Quite frankly, this is not the Lockdown that was on screen in Age of Extinction. Lockdown in the movie was of roughly equal mass to Optimus, mostly colored black, and had a very muscular build. This toy is short, brown-grey, and squat. Elements of the design are clearly seen, like the head, chest layout, and legs, but it’s all, well, wrong. The chest was clearly designed with the intent of having the Lamborghini headlights line up in the chest, which is accurate to the film, but it leaves Lockdown with a very odd, round-looking body. It’s odd that such effort went into making sure the car headlights are there in robot mode when plenty of other AOE figures have no problem “cheating” such details. His shoulders and arms are much bulkier and larger than they need to be, and the car door panels stuck to his lower arms do him no favors. The legs look the part, but end up far too skinny to be proportional. Even the face is too thin and too long to match up with the model.

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Now, all that being said, I actually quite like this toy. If you just forget what Lockdown is like in the film itself and treat this toy as just a random movie Decepticon, it becomes a lot easier to forgive the toy’s flaws. He’s packed with a ton of really nice detail, especially in the legs, and none of it feels particularly lacking of paint apps. He’s also one of the more well-articulated deluxe cars in the line, with a balljointed neck, swivel and balljointed shoulders, universal elbows, universal hips, and single-joint knees. It’s not a spectacular joint setup, but I think it’s really all he needs.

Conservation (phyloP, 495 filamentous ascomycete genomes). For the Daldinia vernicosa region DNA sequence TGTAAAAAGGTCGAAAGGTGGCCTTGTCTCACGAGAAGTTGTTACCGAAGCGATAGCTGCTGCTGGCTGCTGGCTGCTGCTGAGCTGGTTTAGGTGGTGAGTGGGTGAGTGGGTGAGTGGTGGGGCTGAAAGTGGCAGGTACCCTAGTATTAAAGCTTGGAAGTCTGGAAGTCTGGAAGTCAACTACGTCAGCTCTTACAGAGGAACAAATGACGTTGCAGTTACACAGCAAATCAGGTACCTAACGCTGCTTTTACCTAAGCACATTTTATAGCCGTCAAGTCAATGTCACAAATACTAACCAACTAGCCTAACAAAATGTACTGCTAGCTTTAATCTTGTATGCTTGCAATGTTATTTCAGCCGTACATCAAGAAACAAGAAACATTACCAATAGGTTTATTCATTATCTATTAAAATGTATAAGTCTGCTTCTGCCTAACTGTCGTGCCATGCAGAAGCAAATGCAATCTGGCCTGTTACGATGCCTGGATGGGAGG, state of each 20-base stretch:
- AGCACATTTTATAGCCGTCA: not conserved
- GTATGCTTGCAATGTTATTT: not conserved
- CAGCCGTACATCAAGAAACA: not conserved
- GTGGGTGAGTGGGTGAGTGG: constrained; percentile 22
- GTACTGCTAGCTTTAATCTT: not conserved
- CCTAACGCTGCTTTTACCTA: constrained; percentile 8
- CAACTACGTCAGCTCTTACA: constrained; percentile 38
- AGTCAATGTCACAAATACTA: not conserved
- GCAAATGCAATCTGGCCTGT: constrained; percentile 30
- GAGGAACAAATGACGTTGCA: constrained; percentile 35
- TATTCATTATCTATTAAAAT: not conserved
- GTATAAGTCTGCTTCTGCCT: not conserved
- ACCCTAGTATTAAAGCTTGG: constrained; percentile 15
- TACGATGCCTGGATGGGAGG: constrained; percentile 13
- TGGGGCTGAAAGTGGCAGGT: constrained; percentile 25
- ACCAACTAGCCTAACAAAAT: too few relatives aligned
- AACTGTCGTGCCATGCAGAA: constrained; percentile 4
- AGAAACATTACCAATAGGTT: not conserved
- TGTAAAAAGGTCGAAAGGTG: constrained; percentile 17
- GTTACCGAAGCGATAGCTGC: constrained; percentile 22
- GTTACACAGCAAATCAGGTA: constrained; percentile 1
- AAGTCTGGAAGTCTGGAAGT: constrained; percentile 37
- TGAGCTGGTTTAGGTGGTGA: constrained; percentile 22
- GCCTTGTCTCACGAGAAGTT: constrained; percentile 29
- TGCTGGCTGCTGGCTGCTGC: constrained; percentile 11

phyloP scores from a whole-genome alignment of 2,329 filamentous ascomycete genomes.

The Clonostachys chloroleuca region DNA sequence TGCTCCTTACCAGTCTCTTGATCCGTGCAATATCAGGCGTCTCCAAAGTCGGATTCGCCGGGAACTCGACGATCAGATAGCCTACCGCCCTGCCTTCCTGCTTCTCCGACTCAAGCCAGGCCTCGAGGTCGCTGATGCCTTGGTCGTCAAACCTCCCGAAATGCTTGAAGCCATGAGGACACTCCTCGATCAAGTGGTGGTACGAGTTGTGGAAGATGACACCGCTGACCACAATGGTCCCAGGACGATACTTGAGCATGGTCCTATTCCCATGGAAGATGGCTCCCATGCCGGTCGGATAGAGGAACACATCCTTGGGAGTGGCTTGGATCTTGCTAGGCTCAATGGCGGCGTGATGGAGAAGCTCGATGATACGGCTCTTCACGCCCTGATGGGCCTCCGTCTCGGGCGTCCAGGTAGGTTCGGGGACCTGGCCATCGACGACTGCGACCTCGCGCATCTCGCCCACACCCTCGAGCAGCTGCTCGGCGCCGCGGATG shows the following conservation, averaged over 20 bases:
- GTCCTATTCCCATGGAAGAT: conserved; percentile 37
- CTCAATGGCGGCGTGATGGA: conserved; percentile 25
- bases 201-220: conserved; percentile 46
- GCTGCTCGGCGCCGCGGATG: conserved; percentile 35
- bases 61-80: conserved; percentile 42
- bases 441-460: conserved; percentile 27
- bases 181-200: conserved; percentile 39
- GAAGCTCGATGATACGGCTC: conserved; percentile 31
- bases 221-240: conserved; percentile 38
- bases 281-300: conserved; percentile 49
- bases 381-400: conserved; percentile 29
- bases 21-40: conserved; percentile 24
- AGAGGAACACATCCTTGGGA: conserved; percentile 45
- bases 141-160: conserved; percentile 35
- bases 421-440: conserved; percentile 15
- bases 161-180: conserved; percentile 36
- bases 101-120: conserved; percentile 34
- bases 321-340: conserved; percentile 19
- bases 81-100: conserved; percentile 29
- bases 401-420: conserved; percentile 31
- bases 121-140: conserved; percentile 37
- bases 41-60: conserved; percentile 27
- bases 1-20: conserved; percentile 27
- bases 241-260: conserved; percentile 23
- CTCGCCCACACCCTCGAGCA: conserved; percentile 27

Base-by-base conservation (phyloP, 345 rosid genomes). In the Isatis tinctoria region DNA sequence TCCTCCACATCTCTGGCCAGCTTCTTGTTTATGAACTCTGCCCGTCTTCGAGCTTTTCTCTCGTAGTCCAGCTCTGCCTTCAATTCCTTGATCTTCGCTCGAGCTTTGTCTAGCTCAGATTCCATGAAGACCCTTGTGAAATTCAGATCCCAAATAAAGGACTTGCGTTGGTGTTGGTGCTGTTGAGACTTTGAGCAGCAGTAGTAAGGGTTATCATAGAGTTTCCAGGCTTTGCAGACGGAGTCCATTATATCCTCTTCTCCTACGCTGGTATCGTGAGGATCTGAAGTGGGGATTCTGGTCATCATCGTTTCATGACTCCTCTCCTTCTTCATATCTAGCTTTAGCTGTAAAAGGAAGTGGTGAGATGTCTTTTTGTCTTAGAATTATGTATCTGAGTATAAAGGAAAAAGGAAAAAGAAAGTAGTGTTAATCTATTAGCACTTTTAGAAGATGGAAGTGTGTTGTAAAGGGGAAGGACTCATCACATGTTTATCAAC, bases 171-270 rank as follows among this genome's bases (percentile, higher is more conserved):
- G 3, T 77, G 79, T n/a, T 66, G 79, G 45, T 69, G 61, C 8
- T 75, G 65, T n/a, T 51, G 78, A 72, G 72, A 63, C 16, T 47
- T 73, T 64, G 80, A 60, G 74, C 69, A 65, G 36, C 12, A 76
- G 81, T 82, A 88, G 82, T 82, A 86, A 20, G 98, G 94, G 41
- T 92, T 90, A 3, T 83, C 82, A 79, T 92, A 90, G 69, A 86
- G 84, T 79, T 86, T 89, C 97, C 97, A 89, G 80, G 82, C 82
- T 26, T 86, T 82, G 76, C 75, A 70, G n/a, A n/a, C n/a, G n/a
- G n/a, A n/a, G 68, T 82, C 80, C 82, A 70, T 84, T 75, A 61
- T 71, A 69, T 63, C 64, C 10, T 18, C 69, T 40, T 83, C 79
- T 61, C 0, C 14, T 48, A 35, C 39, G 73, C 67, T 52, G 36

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When pictures of this toy first started popping up online, everyone was asking one question: can he replicate the infamous gunface? Answer: yes, he can. His huge rifle has a curved section with a small peg that tabs into a slot on the top of his head, giving Lockdown the appearance of having transformed his head into a very long cannon. Exactly how well this was executed is really up to you, but I think it totally works. The cannon can also be held in his hand, giving it a bit more of a sniper rifle look. It can also fire a missile… about three inches. I think it looks better and more movie-accurate without the missile, myself.

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Overall

Lockdown is the epitome of a toy that could simply never live up to expectations. Previous Lockdown toys have both been normal-sized deluxe vehicles that transform into towering, Leader-sized robot modes; AOE Lockdown is a somewhat small vehicle that transforms into an equally small modern deluxe robot. Lockdown’s appearance in the movie was a strikingly large, humanoid, muscular robot; this toy’s robot mode is short and squat and lacks all of the physical traits from the movie design. Despite (or perhaps because of) all this, though, I find the little guy rather endearing. He has plenty of flaws and is far from perfect, but as a toy, he’s actually fairly good. Not to mention he’s also more or less your only option as far as Lockdown toys go, so the toy has that going for it. Keep an open mind and try not to judge the toy based on the character it represents, and I think deluxe Lockdown makes a fine endcap to the onscreen characters in the Age of Extinction toyline.

(Also, if the size really bugs you too much, there are ways to fix that…)

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Where to Buy